Women's gear, up first
Travel light with these versatile multitaskers
Living out of a duffel has a way of changing your wardrobe priorities. There’s no room for specialists, like the dry-clean-only dress shirt or the workout tee that’s too stinky for anything but running. Adaptability is key: You need clothes that transition between cars, trails, camps, and restaurants. These tops fill the bill.
Stio Women’s Divide Shirt ($89)
Sweat-mopping, odor-squelching fabric makes this collared button-down wearable for multiple days. The polyester knit (with 15 percent cotton) feels soft as sleepwear—so it’s ideal for overnight flights—and maintains its smart-looking shape through paddleboarding sessions and bar-stool marathons. Just limit its exposure to abrasive pack straps, which cause it to pill.
Paskho Integrity Tee ($55)
Proving that baggy basics don’t have to look sloppy, this crewneck can sub in for your favorite sweatshirt or look classy at white-tablecloth dinners. The piqué knit disguises sweat, and the lightweight cotton/poly blend feels breezy. Also cool: It’s made from fabric remnants that would’ve otherwise been wasted.
Ibex Essential Dress Shirt ($120)
The collar makes this V-neck spiffier than a basic tee, but it’s just as comfy. Merino wool blended with 20 percent silk keeps odors at bay—this shirt smelled fresh after a week of wear—and wicks sweat while biking or hurrying to catch a flight.
Duckworth Women’s Vapor Sleeveless Hoodie ($90)
Duckworth geeks figured out a way to make wool better at handling tropical weather. By blending its silky Rambouillet wool with a bit of recycled polyester and modal, the company concocted a “cool wool” that dries faster than 100 percent merino. It’s just as good at foiling stink and adapting to hot or cold climates. Wear this sleeveless hoodie by itself in Belize or under a flannel in Montana.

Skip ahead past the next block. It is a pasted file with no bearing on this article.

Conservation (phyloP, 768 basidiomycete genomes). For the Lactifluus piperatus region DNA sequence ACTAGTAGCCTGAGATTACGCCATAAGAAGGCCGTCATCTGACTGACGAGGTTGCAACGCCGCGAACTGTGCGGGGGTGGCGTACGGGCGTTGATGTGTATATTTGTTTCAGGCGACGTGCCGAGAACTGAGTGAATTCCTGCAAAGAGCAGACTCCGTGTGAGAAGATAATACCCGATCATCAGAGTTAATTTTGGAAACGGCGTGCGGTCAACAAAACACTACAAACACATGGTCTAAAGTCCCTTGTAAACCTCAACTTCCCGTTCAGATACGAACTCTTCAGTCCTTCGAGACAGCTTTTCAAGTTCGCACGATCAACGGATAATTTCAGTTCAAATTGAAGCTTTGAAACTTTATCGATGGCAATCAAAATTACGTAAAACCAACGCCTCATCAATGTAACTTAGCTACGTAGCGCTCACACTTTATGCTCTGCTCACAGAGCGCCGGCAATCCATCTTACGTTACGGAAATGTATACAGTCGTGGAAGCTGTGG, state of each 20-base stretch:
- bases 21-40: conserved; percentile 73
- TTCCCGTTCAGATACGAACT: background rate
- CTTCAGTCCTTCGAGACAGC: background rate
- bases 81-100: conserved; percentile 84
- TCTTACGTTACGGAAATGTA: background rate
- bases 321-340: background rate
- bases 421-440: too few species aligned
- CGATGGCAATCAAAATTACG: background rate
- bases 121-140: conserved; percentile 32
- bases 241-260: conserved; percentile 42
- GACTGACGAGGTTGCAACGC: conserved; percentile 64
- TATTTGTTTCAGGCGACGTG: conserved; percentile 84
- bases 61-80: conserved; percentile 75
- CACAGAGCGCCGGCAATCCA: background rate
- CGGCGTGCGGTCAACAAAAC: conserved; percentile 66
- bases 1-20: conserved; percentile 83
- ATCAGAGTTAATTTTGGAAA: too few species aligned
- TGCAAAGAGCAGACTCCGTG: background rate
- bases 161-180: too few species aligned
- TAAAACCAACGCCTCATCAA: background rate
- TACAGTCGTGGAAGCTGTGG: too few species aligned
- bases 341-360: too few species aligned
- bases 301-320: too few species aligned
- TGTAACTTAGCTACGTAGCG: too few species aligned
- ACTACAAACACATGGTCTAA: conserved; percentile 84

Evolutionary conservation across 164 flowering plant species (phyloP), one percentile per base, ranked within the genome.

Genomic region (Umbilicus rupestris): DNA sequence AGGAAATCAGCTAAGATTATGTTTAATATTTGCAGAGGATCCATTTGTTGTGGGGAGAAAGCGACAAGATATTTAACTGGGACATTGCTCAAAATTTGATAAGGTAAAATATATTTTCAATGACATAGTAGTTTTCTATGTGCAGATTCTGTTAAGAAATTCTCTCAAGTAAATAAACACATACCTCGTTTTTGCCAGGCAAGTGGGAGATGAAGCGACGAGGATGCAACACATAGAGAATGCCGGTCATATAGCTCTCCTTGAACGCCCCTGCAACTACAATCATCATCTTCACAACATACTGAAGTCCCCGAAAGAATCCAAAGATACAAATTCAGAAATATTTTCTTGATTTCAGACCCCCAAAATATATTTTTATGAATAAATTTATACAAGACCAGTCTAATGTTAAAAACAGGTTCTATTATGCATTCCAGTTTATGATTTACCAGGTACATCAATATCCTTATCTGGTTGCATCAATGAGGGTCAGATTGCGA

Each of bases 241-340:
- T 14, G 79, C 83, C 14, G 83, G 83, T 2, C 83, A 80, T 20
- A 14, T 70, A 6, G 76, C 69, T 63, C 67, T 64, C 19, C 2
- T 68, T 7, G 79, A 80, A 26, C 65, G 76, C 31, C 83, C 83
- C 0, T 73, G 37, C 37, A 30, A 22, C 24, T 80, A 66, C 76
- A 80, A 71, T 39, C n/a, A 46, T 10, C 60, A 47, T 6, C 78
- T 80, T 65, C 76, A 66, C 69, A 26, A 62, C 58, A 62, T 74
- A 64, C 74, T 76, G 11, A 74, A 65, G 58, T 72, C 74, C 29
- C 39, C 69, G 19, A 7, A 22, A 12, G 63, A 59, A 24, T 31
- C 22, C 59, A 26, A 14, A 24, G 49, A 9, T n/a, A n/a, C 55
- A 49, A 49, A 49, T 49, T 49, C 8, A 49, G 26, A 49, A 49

Flylow Hawkins Shirt ($60)
This is the technical tee gone grunge. The slouchy neckline and football stripes give it a relaxed, backyard-barbeque look, but the fabric (polyester blended with 6 percent spandex) handles far sweatier pursuits. You’ll wear it while backpacking or mountain biking, but you’ll keep it on during après because the buttery material feels like cotton—with none of the plasticky feel typical of some synthetics. All that’s missing is an odor-fighting treatment, which would make this a candidate for world’s best tee.
Mountain Hardwear Breeze AC Short-Sleeve Shirt ($55)
Ideal for oppressively hot and humid climates, this tee maximizes ventilation with an open back and perforated, sweat-gulping fabric. It’s a running shirt, swim cover-up, and cragging top all in one. And, yes, it does get stinky after a couple days, but the featherweight fabric is easy to hand wash in any sink and dries fast.